Religilution - Narrative Non-Fiction
Everything in the known universe is in motion and changing. Our galaxy, our solar system, and our planet are in constant motion. Everything is evolving. Stars are exploding and imploding like kernels of popcorn in a giant pot of boiling oil. Planets and galaxies disintegrate, and the debris from these massive detonations coalesces into new planets. Entire solar systems and galaxies are devouring one another like a hotdog eating contest at the state fair. And, human spirituality is changing.
In the beginning, some 4.5 billion years ago according to current science, our earth was a cauldron of liquefied rock, boiling oceans, and what must have been devastating earthquakes, large atmospheric events unimaginable.
Relatively speaking, and notwithstanding the continuing earthquakes that heave the continental plates, one way or another, and mighty volcanoes spewing layers of flowing lava and ash to blanket the earth as it creates a new territory. Typhoons, monsoons, tornadoes, and tsunamis change the course of rivers and wash away the land and almost everything in their path. Our earth is quiet when compared to our fiery beginnings. The adjacent image shows the world that was literally on fire.
This is the essence of evolution. Everything is in motion, planets, atoms, and ideas bumping into each other, setting off a chain reaction. Whether you believe that a god, any god, was responsible for the creation or not, it seems obvious that the first edition of that God's work was far from perfect. What might someday be the finished product will most likely be the return of our planet to the cosmic dust from whence we came.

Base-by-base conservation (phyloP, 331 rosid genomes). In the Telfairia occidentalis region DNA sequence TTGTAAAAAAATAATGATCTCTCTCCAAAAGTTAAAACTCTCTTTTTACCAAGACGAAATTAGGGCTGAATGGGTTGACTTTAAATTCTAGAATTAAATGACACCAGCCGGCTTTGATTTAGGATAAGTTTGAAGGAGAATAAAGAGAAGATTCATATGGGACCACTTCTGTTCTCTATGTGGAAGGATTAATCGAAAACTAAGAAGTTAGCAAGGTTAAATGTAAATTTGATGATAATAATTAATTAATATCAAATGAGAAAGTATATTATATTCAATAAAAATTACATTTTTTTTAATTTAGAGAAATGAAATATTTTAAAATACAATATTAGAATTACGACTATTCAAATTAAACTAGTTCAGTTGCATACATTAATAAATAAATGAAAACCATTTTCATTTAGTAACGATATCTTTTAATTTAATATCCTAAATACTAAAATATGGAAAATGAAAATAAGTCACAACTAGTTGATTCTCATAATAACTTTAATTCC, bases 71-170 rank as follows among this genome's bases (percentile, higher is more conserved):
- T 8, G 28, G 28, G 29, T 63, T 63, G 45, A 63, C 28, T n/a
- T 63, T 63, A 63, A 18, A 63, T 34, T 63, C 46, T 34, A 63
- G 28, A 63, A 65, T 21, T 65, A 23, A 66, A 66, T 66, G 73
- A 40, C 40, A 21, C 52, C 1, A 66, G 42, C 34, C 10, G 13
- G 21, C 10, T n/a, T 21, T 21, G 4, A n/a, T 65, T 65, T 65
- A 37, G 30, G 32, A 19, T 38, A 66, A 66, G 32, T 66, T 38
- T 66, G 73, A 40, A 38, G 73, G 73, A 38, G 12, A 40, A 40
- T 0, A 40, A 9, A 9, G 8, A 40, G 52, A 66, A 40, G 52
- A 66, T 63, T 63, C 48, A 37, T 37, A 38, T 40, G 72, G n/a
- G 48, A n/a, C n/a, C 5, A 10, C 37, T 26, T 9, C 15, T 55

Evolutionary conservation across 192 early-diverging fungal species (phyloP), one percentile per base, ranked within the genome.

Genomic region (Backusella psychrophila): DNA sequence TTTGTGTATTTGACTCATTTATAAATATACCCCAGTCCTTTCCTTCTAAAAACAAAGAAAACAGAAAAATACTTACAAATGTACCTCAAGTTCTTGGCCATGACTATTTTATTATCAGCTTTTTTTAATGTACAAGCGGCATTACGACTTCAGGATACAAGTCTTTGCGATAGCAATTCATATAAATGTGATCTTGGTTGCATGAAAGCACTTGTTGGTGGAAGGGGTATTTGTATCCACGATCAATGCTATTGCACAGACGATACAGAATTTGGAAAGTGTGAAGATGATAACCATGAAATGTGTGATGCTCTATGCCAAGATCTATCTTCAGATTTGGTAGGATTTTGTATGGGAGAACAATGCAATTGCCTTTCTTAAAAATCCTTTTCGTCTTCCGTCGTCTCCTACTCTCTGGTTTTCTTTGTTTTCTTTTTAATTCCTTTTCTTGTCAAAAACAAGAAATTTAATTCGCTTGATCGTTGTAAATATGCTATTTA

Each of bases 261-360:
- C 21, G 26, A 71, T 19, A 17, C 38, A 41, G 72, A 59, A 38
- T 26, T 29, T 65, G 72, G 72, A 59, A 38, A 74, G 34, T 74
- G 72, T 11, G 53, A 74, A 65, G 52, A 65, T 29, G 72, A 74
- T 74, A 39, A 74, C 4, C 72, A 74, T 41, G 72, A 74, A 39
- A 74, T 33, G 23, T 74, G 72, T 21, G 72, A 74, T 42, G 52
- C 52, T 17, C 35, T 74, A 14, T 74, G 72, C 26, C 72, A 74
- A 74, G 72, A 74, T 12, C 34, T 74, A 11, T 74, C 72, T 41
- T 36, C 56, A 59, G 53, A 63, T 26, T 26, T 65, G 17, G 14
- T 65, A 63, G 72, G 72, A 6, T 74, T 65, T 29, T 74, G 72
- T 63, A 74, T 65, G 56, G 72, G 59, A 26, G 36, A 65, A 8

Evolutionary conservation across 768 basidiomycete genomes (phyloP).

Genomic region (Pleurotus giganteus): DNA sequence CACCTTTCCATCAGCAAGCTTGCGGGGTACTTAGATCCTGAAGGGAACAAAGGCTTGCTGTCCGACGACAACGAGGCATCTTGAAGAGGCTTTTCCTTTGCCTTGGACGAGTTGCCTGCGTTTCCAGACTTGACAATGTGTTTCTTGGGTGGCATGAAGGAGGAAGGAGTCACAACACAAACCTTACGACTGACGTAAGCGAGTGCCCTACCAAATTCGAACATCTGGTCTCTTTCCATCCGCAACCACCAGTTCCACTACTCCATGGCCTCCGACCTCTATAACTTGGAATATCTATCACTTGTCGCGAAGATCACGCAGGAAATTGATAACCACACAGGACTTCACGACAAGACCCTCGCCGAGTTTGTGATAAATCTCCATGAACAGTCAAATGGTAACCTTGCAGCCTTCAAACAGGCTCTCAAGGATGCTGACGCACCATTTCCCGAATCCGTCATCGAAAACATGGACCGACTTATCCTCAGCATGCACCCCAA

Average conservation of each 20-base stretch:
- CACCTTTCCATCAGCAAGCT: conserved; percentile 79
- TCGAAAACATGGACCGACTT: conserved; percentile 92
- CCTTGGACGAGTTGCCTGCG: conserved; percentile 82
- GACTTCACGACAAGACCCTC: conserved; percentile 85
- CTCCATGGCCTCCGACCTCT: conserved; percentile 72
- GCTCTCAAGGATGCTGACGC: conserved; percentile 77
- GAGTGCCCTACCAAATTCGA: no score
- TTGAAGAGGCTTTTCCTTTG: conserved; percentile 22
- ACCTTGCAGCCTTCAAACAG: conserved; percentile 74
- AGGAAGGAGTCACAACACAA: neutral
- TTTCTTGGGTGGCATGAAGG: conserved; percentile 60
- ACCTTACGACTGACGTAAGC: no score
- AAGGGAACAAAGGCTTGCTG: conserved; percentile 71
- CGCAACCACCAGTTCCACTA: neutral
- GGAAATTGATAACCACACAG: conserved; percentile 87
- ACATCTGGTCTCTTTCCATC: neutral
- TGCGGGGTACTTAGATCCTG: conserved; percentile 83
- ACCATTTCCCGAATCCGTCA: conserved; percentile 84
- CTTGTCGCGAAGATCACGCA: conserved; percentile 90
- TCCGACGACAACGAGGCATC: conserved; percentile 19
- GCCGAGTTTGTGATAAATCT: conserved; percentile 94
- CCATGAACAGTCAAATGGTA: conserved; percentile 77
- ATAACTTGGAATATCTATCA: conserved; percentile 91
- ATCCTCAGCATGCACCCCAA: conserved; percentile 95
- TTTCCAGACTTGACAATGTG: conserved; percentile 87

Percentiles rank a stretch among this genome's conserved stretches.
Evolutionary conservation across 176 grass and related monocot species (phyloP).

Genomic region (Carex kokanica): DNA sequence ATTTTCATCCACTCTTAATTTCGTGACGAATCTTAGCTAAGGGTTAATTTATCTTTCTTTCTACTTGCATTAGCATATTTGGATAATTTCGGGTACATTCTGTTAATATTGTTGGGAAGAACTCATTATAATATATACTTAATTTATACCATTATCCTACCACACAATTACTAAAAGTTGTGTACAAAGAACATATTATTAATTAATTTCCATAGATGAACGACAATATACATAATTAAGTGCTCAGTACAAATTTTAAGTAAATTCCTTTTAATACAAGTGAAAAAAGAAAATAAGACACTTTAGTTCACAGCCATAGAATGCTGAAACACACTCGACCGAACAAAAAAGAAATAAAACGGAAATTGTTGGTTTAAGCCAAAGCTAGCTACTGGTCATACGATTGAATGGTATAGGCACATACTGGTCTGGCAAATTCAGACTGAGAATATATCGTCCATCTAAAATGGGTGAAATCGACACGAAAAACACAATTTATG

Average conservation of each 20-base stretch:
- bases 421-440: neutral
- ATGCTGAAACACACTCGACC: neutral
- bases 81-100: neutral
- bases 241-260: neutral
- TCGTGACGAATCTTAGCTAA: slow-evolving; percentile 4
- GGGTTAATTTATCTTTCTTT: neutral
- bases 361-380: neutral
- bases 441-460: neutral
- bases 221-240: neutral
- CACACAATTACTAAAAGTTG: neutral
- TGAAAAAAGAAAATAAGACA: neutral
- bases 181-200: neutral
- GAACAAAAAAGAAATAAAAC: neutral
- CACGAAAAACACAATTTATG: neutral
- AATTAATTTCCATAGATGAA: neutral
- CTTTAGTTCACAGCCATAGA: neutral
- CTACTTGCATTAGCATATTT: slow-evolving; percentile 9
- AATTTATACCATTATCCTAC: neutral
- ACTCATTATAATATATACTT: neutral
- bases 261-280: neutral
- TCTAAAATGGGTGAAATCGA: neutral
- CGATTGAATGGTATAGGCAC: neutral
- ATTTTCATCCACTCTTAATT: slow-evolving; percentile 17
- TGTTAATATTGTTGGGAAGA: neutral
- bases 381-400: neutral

Will another planet that supports life be formed, and our history began all over again? They tell us that whatever may happen is still billions of years into the future, but it will come.
Like our universe and our world, religion has also evolved, and like our earth and the universe, often quite violently over the course of human history. And it is this evolution of religion that I find fascinating. It is more than a bit bewildering, and it is that evolution about which I'm going to share with you some history as well as my thoughts on the topic.
Warning! If you are devoutly religious, or even casually, so and the questioning of the various teachings to which you subscribe, or the idea of someone challenging the existence of God causes you to go into an uncontrollable rage, sending you in search of high-powered automatic weapons, then I strongly suggest you read no further.
Put this book down! Don't buy it! Even better, buy it so that you can burn it (This assumes I can ever get the damned thing published). Alternatively, return it to whomever or wherever it was borrowed.
Conversely, finish your business quickly and leave it in the bathroom where you found it. And please, don't tear out any pages, even if the toilet paper roll is empty. The next person might want to read the entire book.
It may seem to some as they journey throughout this monograph that I am attacking religion. I am honestly not. What I am doing, and have spent a significant portion of my life doing, is trying to understand the grip religion has on so many people throughout the world as one of the mysteries of life.